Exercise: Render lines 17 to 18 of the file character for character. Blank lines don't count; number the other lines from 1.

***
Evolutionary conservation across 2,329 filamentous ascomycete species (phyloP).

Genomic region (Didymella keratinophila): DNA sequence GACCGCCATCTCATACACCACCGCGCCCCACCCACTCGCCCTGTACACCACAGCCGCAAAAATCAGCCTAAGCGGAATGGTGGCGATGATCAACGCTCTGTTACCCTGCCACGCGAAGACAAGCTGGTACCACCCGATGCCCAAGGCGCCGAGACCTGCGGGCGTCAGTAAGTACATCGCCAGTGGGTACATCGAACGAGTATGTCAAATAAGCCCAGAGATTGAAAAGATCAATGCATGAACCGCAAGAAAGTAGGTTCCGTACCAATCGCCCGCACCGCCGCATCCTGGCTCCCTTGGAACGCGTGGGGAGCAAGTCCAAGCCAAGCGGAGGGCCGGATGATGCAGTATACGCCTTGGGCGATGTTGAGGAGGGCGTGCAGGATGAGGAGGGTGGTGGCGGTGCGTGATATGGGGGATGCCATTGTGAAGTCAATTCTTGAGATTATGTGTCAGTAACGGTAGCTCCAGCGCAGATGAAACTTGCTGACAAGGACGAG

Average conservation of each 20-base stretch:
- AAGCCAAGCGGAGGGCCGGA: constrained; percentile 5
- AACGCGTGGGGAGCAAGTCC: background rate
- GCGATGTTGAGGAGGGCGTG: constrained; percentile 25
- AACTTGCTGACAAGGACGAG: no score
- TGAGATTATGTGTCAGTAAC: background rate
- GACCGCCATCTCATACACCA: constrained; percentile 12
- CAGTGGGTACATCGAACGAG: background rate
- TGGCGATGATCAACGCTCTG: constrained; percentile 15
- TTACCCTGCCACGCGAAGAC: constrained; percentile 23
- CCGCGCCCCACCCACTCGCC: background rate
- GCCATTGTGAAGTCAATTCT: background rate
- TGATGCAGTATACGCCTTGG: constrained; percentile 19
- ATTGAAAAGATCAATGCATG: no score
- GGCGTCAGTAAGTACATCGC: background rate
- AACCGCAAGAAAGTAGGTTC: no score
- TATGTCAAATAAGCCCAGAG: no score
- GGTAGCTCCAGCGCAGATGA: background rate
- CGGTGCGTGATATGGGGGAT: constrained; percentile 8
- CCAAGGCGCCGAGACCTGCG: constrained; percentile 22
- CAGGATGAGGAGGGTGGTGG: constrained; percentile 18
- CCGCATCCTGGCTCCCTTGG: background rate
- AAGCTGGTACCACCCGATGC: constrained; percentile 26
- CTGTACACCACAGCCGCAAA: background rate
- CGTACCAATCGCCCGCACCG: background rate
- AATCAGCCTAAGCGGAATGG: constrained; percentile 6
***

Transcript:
- GGCGTCAGTAAGTACATCGC: background rate
- AACCGCAAGAAAGTAGGTTC: no score